It’s an unfortunate reality that many new folks won’t have the opportunity to visit campus before starting their jobs. Exploring the quads and taste-testing the dining hall food are such rights of passage, aren’t they? With the inability to make that first trek across campus, it’s important to provide a sense of homecoming to those just starting out.
A unique way to do this is to invite an existing staff member to conduct a virtual tour of your campus. Now, taking a camera around campus and pointing out different offices and buildings might sound be a little boring. So, to make it a bit more interesting, have other staff members submit videos highlighting their favorite locations and a memory associated with it.
Here’s how the video might end up coming together:
I’ll walk campus and stop at the student center. I’ll then give a quick spiel about what the space encompasses. Then, I’ll say, “This happens to be Matt’s favorite spot. Let’s see what he had to say about it!”
I would then edit in Matt’s video snippet in which he says, “The fall concert takes place here and it is totally epic! Last year, my favorite band performed, and they ended up signing my shoe on their way out!”
You don’t need to be a tech expert for this. It’s okay if the video is a little choppy or imperfect! The goal is to simply bring some life to the place your new folks haven’t yet had the opportunity to discover.
5. Provide opportunities to shadow
Mock conduct cases or advising sessions can certainly be done virtually, but there are more tactical, real-time ways to get the hang of real-life scenarios — especially if you want your new employee to start communicating with your audiences as soon as possible!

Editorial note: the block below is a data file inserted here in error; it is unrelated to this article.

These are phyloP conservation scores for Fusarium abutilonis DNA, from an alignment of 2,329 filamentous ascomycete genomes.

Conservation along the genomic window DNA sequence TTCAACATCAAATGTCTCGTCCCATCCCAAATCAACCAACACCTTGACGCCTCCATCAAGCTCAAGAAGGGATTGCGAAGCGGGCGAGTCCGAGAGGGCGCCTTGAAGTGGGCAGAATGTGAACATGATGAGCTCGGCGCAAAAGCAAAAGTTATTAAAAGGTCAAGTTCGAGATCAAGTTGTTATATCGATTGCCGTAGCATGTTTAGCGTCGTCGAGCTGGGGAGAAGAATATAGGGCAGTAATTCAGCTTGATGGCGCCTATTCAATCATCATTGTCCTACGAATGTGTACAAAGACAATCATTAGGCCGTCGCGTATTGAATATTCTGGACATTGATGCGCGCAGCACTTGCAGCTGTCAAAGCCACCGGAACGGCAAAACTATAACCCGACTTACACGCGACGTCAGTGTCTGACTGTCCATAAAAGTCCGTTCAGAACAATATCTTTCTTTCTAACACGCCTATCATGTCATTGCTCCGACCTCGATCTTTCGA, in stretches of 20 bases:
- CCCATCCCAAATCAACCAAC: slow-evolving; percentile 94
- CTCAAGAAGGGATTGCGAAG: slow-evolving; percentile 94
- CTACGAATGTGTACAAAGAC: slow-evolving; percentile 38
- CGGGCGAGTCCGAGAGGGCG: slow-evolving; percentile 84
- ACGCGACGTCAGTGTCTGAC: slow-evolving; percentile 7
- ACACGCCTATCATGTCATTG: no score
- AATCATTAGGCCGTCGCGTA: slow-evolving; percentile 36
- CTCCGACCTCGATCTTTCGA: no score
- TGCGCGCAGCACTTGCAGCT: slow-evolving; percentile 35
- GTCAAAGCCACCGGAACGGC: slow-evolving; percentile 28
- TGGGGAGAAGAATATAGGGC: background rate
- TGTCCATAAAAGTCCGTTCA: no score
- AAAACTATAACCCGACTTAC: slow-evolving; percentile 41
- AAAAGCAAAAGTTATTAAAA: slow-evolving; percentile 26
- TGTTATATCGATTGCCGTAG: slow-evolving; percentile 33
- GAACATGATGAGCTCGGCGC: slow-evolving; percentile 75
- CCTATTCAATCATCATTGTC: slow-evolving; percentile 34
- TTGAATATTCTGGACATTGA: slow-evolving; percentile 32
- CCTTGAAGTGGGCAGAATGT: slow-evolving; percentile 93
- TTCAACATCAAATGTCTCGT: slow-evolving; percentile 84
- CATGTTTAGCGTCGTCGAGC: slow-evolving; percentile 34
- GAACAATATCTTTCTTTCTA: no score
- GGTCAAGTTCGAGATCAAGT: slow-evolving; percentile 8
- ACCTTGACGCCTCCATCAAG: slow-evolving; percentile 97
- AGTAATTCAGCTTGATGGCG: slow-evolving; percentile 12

Here’s one option: The next time you hop on a call with the family member of a student, invited your trainee in and have them mute their mic. That way, they can listen in, take notes, and apply your insight when they eventually make a call on their own.
You could also invite your new employee to sit in on trainings you’re doing for other departments. If, for example, you’re presenting to student staff members, or giving a presentation to incoming students at orientation, provide your new hire with a link to join in. This way, they can familiarize themselves with frequently asked questions and conceptualize the most important components or offerings of your department.
You can even test their knowledge by encouraging them to take over presentation duties for the next training. Sometimes, teaching is the best way for someone to grasp the content fully.
6. Host a socially distant gathering
While we still have a bit of summer weather left, consider taking your training outdoors. Start with a picnic during which you provide boxed lunches to folks sitting six feet apart on blankets.
After you’ve had some time to connect in real time, wheel out the whiteboard! Use the in-person setting to map out semester goals, strategic plans, or opportunities for professional and team development.
Your new hire will not only appreciate the novelty of being on campus with their team but also the ability to be a part of the planning process. This buy-in will be essential to their sustained involvement in the remote work world.
I salute every department and person that is enduring the new professional onboarding process. In a field that is traditionally very hands-on in our approach to training and development, I know this season is providing a unique set of challenges. But I also know that this is where we shine – in caring for our people through the most trying and nuanced of times.
What other ideas do you have for creatively onboarding staff right now? Connect with us on Twitter @HelloPresence.